Calling McElroy forward as a material witness to a shooting, knowing that she was not a witness at all, may actually be a federal crime. There is no doubt that McElroy committed perjury over and over again. She was told explicitly that if she testified that she witnessed this shooting when she was not anywhere near the scene, she would be committing a crime. But she doubled down repeatedly and was even allowed to present to the grand jury a fake journal she said she kept from the day of the shooting as a form of evidence proving that she was indeed a witness. The prosecutors are on record in the grand jury proceedings actually asking her to bring the journal with her when she returns to testify.
Again, why go through these motions for someone who has been thoroughly discredited as a complete and total sham? As McElroy clearly committed perjury, the question now arises about whether Bob McCulloch suborned perjury. Here's the legal definition of the crime,
It is a criminal offense to induce someone to commit perjury. In a majority of states, the offense is defined by statute.
Under federal Criminal Law (18 U.S.C.A. § 1622), five elements must be proved to convict a person of subornation of perjury. It first must be shown that the defendant made an agreement with a person to testify falsely. There must be proof that perjury has in fact been committed and that the statements of the perjurer were material. The prosecutor must also provide evidence that the perjurer made such statements willfully with knowledge of their falsity. Finally, there must be proof that the procurer had knowledge that the perjurer's statements were false.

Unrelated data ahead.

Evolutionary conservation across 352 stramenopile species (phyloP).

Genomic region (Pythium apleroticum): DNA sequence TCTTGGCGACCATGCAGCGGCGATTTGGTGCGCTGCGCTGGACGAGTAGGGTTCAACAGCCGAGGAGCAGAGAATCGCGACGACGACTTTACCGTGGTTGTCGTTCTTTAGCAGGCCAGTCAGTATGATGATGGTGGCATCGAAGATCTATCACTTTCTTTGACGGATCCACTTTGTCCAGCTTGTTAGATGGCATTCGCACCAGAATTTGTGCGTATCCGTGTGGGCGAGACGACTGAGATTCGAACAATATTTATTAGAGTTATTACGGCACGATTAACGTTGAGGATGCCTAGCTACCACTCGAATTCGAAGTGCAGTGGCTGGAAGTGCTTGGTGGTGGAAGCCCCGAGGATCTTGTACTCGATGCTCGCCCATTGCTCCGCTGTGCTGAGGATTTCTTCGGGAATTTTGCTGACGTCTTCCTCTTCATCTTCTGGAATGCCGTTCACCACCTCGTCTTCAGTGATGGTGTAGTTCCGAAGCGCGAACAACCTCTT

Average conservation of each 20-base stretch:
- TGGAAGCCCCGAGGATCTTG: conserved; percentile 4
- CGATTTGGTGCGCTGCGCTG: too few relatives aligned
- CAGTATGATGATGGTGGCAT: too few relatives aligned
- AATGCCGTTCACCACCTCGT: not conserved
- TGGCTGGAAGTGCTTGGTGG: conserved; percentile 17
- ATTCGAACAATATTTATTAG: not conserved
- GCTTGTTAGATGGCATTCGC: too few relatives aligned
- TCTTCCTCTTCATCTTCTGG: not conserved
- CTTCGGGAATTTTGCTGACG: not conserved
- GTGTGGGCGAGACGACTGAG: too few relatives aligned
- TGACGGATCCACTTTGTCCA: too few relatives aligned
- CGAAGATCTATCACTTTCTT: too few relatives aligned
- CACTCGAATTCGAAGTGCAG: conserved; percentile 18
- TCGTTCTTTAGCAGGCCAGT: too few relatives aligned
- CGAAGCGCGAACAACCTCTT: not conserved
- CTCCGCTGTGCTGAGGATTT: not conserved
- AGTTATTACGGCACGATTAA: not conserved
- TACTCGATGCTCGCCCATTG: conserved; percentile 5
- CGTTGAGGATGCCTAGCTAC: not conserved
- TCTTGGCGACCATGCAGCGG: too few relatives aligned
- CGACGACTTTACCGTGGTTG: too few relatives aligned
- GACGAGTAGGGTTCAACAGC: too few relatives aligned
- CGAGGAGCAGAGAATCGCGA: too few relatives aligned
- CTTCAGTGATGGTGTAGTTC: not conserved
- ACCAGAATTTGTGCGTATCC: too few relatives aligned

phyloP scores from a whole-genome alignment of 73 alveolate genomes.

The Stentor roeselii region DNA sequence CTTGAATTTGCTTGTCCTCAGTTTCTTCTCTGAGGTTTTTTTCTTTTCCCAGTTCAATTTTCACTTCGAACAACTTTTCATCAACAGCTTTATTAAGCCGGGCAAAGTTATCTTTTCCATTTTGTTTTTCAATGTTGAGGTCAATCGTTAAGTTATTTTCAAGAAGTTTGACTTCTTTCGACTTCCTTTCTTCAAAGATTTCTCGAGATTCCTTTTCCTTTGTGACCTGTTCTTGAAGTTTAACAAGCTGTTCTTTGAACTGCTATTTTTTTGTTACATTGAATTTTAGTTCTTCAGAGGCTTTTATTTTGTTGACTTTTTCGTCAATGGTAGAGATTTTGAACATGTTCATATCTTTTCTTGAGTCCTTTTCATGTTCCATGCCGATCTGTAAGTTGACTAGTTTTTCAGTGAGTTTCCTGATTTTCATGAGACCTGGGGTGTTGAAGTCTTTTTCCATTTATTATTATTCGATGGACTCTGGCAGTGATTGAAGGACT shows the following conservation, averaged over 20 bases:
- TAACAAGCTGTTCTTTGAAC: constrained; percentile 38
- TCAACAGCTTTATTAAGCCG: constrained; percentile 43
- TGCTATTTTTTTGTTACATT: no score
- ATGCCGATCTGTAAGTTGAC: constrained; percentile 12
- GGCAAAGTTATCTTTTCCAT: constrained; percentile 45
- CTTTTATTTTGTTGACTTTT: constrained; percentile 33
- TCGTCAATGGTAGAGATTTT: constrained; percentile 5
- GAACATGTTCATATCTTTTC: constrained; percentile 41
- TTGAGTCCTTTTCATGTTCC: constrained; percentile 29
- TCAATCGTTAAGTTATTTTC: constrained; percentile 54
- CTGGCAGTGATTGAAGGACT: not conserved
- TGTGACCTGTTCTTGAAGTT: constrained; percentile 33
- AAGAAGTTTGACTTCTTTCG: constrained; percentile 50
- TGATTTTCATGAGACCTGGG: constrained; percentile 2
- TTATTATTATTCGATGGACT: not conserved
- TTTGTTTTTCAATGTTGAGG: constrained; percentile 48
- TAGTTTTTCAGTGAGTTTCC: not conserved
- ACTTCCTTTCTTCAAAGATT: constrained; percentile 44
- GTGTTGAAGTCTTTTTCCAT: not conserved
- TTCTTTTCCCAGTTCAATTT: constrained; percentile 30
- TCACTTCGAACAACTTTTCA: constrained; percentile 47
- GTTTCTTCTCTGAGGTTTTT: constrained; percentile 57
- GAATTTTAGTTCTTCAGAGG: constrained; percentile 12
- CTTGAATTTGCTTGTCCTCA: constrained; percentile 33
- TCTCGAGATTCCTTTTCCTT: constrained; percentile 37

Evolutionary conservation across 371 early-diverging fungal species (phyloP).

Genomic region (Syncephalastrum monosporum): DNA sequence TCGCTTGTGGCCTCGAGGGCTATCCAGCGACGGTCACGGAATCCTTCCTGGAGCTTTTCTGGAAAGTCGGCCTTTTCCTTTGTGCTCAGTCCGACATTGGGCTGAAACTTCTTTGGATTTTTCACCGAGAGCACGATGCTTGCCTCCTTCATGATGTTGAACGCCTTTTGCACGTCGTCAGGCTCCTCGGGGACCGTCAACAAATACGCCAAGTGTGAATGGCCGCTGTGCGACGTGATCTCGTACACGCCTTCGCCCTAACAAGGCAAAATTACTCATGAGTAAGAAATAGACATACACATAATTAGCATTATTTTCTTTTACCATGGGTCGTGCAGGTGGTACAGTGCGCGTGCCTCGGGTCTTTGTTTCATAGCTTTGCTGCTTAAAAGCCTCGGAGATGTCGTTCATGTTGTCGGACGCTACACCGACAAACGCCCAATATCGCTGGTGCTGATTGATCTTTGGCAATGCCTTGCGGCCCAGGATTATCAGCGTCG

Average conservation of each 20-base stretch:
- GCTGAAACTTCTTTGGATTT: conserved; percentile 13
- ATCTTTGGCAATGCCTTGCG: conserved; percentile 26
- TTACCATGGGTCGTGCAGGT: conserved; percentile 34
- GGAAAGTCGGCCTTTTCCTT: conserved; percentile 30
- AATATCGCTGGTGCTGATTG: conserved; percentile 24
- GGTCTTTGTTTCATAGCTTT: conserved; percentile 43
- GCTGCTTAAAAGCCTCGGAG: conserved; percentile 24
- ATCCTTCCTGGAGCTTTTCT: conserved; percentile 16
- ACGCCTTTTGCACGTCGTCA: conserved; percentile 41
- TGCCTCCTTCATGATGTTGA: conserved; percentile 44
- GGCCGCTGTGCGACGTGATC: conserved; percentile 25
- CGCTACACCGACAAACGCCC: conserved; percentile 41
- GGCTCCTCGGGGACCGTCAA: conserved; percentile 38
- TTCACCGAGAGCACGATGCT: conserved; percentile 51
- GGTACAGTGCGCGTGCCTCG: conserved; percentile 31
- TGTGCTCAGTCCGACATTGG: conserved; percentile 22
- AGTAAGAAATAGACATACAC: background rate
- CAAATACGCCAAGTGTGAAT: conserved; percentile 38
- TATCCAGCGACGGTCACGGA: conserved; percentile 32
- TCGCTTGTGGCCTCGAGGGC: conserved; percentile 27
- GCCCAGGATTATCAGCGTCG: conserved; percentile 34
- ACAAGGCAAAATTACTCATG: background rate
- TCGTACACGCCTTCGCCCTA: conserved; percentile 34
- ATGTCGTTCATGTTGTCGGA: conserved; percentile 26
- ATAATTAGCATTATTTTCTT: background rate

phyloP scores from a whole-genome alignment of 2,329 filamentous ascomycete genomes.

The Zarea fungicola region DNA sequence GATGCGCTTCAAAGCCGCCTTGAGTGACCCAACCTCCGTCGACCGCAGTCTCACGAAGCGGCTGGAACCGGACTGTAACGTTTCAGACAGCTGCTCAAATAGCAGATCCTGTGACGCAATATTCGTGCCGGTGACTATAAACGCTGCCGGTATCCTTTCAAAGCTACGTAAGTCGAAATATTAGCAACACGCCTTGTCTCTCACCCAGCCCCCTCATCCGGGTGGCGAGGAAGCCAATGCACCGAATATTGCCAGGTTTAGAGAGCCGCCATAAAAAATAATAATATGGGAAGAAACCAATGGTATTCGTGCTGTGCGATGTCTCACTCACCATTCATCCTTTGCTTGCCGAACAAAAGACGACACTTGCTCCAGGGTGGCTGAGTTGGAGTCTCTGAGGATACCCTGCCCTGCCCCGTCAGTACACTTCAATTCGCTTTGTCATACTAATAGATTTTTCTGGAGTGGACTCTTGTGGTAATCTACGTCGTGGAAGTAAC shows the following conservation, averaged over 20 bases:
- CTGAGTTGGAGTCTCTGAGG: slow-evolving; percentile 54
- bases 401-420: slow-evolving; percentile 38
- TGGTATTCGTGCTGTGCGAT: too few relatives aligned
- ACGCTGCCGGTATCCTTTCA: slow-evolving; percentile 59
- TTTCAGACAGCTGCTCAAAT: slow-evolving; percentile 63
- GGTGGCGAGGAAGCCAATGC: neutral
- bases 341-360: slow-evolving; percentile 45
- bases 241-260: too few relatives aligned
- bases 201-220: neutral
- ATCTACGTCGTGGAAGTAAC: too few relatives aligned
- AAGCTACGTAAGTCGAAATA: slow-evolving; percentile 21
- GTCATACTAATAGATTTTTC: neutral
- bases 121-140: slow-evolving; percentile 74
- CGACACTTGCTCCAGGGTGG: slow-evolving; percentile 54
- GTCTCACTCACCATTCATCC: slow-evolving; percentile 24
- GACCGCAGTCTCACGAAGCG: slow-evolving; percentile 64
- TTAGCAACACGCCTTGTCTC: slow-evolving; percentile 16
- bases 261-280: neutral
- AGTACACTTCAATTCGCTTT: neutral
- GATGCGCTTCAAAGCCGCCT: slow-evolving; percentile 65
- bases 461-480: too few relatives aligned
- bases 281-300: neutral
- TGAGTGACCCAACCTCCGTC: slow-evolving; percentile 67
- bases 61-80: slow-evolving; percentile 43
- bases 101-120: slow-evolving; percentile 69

It appears that all five elements of this crime were actually committed by Bob McCulloch in the case of Sandy McElroy.
The following four elements of this crime are obvious and verifiable. On their own this is enormously troubling.
1. There must be proof that perjury was committed. CHECK.
2. The statements of the perjurer must be material. CHECK.
3. The perjurer has to have made such statements with willful knowledge of their falsity. CHECK.